Ford-Kavanaugh assault allegations: Who do you believe?
September 21, 2018
Professor Christine Blasey Ford’s sexual assault allegation against Supreme Court nominee Brett Kavanaugh has thrown his confirmation process into question. The response to the accusation by pundits, politicos and the public reveals an intensifying gender divide, all against the backdrop of the #MeToo movement.
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The strategy of intimidation
“Part of the calculus surrounding the threats against Professor Ford is to silence any other women who might consider coming forward between now and the day Kavanaugh is scheduled to return for further testimony. The goal is to intimidate Ford, to be sure, but given the evidence of preemptive preparation on Kavanaugh ‘s behalf, there is likely a well-founded concern that others could follow.
The question is whether they are willing to endure the levels of scrutiny and threat.”
Ange-Marie Hancock Alfaro is a professor and chair of gender studies at the USC Dornsife College of Letters, Arts and Sciences. She will host a discussion at USC in November with Anita Hill, professor of social policy, law, and women’s, gender and sexuality studies at Brandeis University.
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On the ‘boys will be boys’ reaction
“Science has shown that developmentally, children around the age of 16 are able to think and reason like an adult, but their emotional brains and judgment don’t fully mature until age 25. And that’s why until college, and for some sometime after, teens or young men and women may do things they regret because of poor judgment.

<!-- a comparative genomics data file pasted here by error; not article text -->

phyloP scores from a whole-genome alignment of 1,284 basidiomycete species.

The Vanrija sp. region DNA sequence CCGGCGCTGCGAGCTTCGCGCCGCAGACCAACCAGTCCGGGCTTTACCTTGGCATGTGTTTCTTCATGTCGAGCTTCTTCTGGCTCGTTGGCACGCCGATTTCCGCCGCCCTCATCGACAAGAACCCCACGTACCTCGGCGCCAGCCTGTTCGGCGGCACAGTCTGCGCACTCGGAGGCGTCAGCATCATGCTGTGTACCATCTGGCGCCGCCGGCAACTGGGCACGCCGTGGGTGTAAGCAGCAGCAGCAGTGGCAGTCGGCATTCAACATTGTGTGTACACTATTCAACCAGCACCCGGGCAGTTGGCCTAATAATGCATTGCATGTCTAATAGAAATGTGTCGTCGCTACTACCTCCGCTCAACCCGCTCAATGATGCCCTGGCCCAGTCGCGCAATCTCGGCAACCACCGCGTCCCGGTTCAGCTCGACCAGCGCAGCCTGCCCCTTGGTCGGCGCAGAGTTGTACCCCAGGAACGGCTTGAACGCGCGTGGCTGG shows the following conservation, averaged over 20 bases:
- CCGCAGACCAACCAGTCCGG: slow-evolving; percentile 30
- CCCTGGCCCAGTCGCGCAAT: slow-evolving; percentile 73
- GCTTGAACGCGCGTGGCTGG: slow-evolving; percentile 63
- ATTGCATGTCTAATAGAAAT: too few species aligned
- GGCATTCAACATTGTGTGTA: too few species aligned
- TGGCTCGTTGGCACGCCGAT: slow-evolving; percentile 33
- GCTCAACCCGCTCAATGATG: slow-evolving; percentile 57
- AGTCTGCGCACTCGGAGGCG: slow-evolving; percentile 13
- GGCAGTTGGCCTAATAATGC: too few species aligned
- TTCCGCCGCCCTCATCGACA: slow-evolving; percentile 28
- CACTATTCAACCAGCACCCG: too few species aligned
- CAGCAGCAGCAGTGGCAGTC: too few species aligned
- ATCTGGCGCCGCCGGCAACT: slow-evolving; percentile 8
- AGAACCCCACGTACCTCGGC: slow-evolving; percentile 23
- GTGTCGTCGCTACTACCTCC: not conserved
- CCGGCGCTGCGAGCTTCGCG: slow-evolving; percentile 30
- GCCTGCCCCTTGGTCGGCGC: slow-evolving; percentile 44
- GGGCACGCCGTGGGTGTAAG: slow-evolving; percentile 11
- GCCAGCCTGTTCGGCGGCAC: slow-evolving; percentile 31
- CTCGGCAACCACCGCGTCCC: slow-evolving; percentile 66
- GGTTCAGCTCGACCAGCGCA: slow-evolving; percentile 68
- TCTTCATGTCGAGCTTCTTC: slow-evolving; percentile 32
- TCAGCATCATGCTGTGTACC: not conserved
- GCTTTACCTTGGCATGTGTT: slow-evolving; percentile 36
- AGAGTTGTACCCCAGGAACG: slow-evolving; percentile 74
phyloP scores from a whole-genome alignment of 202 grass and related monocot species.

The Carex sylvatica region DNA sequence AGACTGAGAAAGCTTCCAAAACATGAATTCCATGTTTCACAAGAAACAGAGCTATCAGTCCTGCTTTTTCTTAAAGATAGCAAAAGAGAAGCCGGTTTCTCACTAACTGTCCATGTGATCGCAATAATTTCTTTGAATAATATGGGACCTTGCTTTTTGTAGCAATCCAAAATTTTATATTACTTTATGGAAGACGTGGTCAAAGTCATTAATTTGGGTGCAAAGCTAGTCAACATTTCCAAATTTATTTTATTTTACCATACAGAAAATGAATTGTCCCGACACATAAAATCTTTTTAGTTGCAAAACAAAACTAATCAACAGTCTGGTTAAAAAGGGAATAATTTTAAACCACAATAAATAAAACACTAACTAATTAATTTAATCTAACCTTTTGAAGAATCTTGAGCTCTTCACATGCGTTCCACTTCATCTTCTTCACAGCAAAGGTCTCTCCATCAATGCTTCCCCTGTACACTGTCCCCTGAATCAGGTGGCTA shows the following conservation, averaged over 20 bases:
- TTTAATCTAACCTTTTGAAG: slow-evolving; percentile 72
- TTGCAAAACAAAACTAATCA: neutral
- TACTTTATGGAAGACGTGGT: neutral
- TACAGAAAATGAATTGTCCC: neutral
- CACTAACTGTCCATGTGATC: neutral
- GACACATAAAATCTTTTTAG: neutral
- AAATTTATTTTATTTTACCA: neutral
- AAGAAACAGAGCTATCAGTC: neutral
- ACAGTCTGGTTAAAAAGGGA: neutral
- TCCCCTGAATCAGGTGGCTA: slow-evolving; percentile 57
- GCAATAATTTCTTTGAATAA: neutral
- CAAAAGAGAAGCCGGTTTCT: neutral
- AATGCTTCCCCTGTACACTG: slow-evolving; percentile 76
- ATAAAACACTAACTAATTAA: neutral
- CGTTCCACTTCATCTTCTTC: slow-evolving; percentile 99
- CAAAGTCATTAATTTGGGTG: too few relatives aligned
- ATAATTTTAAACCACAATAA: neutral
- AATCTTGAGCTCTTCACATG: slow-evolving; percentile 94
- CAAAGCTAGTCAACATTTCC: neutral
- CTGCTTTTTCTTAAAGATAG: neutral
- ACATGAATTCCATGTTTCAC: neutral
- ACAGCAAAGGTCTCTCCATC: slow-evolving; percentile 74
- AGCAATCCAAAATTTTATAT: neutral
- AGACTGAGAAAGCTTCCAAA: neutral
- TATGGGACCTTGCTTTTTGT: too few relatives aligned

“This does not give the adolescent-limited offenders a pass, though, for bad decisions and behavior.”
Craig Lareau is a criminal psychologist and lecturer at the USC Dornsife College of Letters, Arts and Science.
A critical stage for confirmation
“Justice Kavanaugh’s once seemingly inevitable confirmation process has now entered a critical stage. Assuming the hearings go forward, how he and Dr. Ford appear before their Senator questioners and the national television audience will be crucial to whether or not the judge becomes our next Supreme Court justice.”
Sam Erman is an associate professor at the USC Gould School of Law and clerked for U.S. Supreme Court Justice Anthony Kennedy from 2010-2011.
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The ‘ick’ factor and turnout for the midterms
“We have to think about the effect of a sexual harassment scandal or allegation within the context of mobilization: Who actually turns out to vote and their partisan vote choice — and who they pick?
“We are doing some research now to see if the ‘ick’ factor is having an effect on turnout for men, women, Democrats and Republicans. It is driven as much by partisan choice and by candidate choice as it is by mobilization. One of the things you have to account for is that ‘ick’ factor: How does that demobilize voters?”
Jane Junn is a professor of political science at USC Dornsife College of Letters, Arts and Sciences.
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